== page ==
Let me tell you all a story. In second grade, I was identified as one of the “gifted” children and sent to a special study group with other “gifted” children. We were given more difficult math problems to work on than the other students. The teacher in charge of this group had, for whatever reason, not worked out the answers to these problems beforehand, and so was concurrently attempting to solve them at the same time as her charges. This became an issue when I needed to check my answers, because it was discovered that I was solving the problems faster than the person who was supposed to be teaching the concepts to us.

Experiences like that do not set one up very well for a lifetime of respecting authority and following orders.

Perhaps because of numerous experiences like this one, I’ve always had a bit of an anti-authoritarian streak and a tendency to question the ideas most people want me to have. I credit this tendency — along with my auto-didactic impulses — as being key to my getting through public school without becoming a brain-dead zombie.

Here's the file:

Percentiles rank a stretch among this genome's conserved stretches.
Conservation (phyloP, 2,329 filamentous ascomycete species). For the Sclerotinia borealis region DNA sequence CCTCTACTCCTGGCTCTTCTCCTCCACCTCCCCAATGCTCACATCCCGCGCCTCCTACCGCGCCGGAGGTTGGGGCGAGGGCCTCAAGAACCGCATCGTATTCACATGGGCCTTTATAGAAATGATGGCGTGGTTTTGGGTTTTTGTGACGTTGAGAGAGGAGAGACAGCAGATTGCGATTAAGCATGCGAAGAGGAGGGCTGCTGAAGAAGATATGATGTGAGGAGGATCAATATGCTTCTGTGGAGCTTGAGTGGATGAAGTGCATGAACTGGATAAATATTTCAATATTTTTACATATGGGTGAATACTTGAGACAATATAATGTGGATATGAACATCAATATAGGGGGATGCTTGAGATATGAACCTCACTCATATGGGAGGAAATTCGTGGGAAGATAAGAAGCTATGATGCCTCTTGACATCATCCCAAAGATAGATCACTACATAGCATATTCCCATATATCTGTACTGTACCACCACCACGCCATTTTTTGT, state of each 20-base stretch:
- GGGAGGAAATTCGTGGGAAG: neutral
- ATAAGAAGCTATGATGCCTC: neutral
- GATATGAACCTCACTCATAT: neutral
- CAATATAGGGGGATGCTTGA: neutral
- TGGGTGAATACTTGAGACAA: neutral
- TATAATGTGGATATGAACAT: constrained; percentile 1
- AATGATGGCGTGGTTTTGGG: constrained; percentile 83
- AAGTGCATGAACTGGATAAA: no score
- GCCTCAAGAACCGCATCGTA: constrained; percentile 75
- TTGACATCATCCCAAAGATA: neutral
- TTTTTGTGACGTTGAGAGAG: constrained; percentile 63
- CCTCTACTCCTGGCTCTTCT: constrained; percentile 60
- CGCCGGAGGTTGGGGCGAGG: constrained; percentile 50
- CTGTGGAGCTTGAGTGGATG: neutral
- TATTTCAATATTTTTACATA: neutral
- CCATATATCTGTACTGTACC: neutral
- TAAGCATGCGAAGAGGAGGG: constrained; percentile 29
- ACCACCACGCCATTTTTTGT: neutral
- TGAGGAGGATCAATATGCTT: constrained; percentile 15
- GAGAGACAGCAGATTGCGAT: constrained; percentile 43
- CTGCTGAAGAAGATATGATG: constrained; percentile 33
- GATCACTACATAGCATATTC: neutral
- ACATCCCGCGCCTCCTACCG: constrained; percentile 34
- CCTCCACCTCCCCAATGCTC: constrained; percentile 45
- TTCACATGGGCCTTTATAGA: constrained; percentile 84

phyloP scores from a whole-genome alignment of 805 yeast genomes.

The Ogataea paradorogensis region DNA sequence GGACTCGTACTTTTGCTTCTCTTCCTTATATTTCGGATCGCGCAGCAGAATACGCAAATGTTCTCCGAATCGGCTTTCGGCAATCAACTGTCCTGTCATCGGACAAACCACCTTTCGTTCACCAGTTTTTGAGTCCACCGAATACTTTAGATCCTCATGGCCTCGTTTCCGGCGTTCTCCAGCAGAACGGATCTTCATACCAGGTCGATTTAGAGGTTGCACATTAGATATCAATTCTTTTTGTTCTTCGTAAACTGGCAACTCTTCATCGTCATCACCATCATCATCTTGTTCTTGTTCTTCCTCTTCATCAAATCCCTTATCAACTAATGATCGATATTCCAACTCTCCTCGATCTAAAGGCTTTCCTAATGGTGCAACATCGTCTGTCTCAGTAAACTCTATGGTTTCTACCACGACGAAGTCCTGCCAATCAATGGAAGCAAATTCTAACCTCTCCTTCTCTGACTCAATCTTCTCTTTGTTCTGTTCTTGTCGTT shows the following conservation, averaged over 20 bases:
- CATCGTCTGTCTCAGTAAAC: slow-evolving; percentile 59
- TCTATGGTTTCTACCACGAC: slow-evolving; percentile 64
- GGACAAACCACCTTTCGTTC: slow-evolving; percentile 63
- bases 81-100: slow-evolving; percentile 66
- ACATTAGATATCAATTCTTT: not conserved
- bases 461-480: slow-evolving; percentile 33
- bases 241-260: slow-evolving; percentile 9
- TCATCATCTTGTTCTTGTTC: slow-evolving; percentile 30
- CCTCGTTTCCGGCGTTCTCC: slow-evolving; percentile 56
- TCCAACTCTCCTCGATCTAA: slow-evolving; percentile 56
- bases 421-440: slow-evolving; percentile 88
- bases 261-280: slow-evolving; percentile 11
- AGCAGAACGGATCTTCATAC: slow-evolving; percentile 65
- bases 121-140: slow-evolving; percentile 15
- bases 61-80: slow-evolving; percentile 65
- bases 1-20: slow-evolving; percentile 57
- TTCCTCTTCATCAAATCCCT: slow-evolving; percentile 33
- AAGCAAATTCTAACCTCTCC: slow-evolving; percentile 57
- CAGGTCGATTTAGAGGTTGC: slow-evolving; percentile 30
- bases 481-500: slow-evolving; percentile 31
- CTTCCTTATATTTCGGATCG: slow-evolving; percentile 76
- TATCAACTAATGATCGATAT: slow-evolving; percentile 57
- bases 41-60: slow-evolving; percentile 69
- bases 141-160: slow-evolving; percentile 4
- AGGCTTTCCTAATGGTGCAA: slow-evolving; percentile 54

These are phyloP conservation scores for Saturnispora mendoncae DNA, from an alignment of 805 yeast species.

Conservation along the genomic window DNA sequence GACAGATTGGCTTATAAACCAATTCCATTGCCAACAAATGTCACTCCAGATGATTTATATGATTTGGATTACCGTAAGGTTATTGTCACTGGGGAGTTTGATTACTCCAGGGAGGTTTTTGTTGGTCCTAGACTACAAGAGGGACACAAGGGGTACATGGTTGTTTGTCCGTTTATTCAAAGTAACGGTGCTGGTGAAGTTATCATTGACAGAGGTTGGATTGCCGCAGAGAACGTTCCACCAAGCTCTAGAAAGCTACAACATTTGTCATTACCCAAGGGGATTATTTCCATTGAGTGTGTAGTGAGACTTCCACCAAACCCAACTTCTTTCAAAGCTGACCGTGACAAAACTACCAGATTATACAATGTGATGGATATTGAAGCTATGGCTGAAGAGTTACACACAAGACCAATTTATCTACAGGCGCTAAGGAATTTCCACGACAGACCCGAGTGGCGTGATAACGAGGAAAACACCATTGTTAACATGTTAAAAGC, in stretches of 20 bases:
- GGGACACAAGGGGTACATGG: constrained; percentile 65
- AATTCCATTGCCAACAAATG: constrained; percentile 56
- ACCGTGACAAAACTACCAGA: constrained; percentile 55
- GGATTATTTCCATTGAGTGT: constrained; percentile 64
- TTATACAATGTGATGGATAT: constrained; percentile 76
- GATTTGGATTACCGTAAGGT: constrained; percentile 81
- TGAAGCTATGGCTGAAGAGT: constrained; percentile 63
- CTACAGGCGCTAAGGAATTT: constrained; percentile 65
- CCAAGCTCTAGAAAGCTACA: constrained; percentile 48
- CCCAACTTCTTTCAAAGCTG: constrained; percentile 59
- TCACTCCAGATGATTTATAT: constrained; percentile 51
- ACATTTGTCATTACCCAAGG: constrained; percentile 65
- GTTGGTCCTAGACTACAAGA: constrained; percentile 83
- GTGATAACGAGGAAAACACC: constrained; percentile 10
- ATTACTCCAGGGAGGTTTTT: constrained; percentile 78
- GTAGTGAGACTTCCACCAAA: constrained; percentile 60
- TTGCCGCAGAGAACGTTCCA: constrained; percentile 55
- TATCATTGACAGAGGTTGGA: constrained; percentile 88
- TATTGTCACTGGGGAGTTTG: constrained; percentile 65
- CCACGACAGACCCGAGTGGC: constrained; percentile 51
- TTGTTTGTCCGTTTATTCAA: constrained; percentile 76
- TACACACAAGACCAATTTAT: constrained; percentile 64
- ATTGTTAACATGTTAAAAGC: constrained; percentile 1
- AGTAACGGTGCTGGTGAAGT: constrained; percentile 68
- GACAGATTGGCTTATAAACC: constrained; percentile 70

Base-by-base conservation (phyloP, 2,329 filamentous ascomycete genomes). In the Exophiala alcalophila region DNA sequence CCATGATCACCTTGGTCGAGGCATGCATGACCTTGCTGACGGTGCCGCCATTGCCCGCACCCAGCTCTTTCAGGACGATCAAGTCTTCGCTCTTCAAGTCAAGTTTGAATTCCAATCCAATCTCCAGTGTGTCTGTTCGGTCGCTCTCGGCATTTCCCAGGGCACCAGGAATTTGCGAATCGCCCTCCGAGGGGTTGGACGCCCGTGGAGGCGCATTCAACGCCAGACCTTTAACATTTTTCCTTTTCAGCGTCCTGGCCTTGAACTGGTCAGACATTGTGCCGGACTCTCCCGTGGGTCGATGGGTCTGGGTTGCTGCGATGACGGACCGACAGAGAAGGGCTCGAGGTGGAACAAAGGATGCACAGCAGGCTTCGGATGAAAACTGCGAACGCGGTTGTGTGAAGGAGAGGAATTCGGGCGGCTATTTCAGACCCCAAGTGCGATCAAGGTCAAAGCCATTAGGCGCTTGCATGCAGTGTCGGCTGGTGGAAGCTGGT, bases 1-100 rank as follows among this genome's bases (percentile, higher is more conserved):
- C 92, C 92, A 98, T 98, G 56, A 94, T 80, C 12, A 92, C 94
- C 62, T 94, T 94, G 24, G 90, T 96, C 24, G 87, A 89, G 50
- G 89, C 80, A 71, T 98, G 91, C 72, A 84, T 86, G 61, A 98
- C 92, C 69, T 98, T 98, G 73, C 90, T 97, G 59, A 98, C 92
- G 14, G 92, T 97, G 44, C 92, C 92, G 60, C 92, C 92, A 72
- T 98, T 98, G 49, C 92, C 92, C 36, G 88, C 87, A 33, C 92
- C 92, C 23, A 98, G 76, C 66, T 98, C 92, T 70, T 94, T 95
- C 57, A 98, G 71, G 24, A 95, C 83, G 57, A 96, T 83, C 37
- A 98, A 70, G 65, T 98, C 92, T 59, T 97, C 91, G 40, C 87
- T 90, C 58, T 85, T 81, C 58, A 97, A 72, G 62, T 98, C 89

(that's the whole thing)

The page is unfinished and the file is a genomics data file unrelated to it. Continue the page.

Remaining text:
Side thought: If you wanted to find a living, breathing example of a philosophical zombie, a public school would be a good first place to look.

In a previous Friday Fragments, I asked which president was the best (as defined by neoreactionary terms). George Washington and Andrew Jackson seemed to be the most common answers (though there was some disagreement on that front). The general theme seemed to be that the earlier presidents were considered more aristocratic, and thus better, than the ones who came afterwards. Given this, I find it especially surprising that no one suggested Thomas Jefferson, who would be my pick for the top spot (edging out George Washington by virtue of the Louisiana Purchase).

Mark Yuray wonders if Neoreactionaries should speak and write in Latin, coming to the conclusion that you should speak the language of those whose ideals you wish to uphold. I wonder what the guy who ENDS HIS POSTS WITH LATIN QUOTES and goes by the name of LEGIONNAIRE thinks about this? Such a pity I can never decide which empire was the best: British or Roman.

For what it’s worth, however, I think the Ottoman Empire was the next-greatest after those two, but don’t expect to see blog posts written in Turkish any time soon.

Intuition is a beautiful thing, and I admit I rely on it more than a careful person should (but not nearly as much as I think would provide me with optimal benefit). Sometimes I get burned (usually when relying on it for trivia and other minute facts), but my biggest mistakes in life have been those when I didn’t follow my intuitions.